“Not going to happen,” he told me. “Why? Because we’re basically cheap and lazy. And besides, the skills are already lost. Who is going to teach the next generation to cook? I don’t see it.

Sort of depressing.

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Via Econospeak (which is quickly becoming one of my favorite blogs), Thomas Palley has written a response to the Queen of England’s request for an explanation on why no one predicted the crisis. He was actually responding to a different response letter written by Tim Besley and Peter Hennessy, in which they argued that the failure was one of “collective imagination.” Palley writes,

The failure was due to the sociology of the economics profession. This failure was a long time in the making and was the product of the profession becoming increasingly arrogant, narrow, and closed minded. One was compelled to adhere to the dominant ideological construction of economics or face exclusion. That was the mindset of the IMF and the World Bank with their “Washington Consensus”, and it was the mindset of central bankers (including your own Bank of England) with their thinking about the sufficiency of inflation targeting and hostility to regulation…

Professors Besley and Hennessy’s letter is another example of the economics profession’s complete inability to come to grips with its sociological failure which produced massive intellectual failure with huge costs for society. This is a very serious social problem and we will all continue to pay the costs as long as it is unaddressed.

I inadequately blogged about Palley’s succinct and thorough examination of the crisis a few months back. He continues to be nearly spot-on.

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Al Jazeera English news channel has a great segment I really enjoy called People and Power. A recent series they did follows lawsuits against multinational corporations around the world.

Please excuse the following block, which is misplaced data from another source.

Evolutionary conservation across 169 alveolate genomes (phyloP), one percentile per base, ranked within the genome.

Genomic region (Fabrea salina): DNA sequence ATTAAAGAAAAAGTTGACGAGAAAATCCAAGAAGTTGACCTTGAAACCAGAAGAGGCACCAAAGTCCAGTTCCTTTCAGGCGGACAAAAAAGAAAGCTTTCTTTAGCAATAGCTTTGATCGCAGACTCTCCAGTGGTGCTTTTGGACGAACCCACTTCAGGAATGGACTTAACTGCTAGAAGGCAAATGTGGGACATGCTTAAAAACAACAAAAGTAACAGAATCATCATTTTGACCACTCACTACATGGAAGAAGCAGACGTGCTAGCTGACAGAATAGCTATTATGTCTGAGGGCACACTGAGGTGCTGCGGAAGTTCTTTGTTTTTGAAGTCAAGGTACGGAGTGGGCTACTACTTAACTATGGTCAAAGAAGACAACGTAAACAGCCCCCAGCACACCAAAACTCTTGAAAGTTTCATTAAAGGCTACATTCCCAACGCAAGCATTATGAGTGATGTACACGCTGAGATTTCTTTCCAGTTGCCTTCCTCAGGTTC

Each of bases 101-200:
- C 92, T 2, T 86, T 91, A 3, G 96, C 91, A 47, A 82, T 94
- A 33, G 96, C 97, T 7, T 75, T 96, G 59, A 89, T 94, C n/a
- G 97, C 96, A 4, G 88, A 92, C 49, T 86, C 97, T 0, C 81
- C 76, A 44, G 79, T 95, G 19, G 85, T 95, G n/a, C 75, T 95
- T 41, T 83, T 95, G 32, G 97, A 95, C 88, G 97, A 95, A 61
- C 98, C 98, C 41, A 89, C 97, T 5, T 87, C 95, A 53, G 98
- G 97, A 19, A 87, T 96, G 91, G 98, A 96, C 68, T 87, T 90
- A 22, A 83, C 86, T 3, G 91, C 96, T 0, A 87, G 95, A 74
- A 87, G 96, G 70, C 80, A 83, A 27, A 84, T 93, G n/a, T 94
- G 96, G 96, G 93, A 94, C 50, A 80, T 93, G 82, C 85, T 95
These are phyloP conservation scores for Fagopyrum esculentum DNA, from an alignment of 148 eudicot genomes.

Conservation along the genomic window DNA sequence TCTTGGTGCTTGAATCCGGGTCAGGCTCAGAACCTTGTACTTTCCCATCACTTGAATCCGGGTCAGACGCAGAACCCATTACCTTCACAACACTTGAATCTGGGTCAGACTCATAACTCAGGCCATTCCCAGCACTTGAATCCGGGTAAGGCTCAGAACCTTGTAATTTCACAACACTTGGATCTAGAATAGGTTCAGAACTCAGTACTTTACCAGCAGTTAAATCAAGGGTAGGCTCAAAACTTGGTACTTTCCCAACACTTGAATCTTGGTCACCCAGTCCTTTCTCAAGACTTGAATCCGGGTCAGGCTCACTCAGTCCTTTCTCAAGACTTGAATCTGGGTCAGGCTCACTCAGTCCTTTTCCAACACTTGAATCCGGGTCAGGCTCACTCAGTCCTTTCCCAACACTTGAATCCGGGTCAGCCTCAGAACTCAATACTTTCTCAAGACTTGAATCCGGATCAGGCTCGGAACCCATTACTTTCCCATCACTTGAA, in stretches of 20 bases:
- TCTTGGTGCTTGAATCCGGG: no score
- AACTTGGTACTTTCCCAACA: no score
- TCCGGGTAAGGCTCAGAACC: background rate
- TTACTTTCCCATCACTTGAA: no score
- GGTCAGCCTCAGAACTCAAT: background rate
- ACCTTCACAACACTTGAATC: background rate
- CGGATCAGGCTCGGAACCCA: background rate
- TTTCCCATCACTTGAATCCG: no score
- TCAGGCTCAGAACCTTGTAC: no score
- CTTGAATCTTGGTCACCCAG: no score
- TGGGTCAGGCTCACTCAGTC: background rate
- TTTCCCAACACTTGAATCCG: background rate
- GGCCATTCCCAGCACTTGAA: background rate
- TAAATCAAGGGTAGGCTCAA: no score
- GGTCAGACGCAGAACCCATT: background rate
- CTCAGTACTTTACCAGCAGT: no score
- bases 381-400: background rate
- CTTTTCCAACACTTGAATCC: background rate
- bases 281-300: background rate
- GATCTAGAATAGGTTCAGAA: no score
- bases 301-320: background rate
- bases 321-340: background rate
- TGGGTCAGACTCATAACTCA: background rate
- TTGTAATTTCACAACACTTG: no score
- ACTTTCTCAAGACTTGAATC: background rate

In a special five-part series People & Power charts the rapidly growing number of lawsuits being brought against multi-national corporations.

War crimes, conspiracy, corruption and payments to terrorists are just some of the serious charges that have forced some of the world’s largest companies to hire high-profile defence lawyers to defend their name in cases often brought by plaintiffs who are barely literate.

Corporations on Trial reveals a growing anxiety about the power and influence of big business.

Today many multinational corporations have annual revenues greater than some countries’ national budgets; governments are increasingly held to ransom by their economic power.

Around the world, ordinary people are asking how many more times their interests should be sacrificed for corporate greed and shareholder profit.

Asking how, in other words, can the world’s multinationals be kept in check.

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Chris Anderson talks to Stephen Colbert about the rise of “freeconomics,” the reputation economy, and the gift economy.

More on youtube:

And an article:

Enabled by the miracle of abundance, digital economics has turned traditional economics upside down. Read your college textbook and it’s likely to define economics as “the social science of choice under scarcity.” The entire field is built on studying trade-offs and how they’re made. Milton Friedman himself reminded us time and time again that “there’s no such thing as a free lunch.

“But Friedman was wrong in two ways. First, a free lunch doesn’t necessarily mean the food is being given away or that you’ll pay for it later — it could just mean someone else is picking up the tab. Second, in the digital realm, as we’ve seen, the main feedstocks of the information economy — storage, processing power, and bandwidth — are getting cheaper by the day. Two of the main scarcity functions of traditional economics — the marginal costs of manufacturing and distribution — are rushing headlong to zip. It’s as if the restaurant suddenly didn’t have to pay any food or labor costs for that lunch.

Surely economics has something to say about that?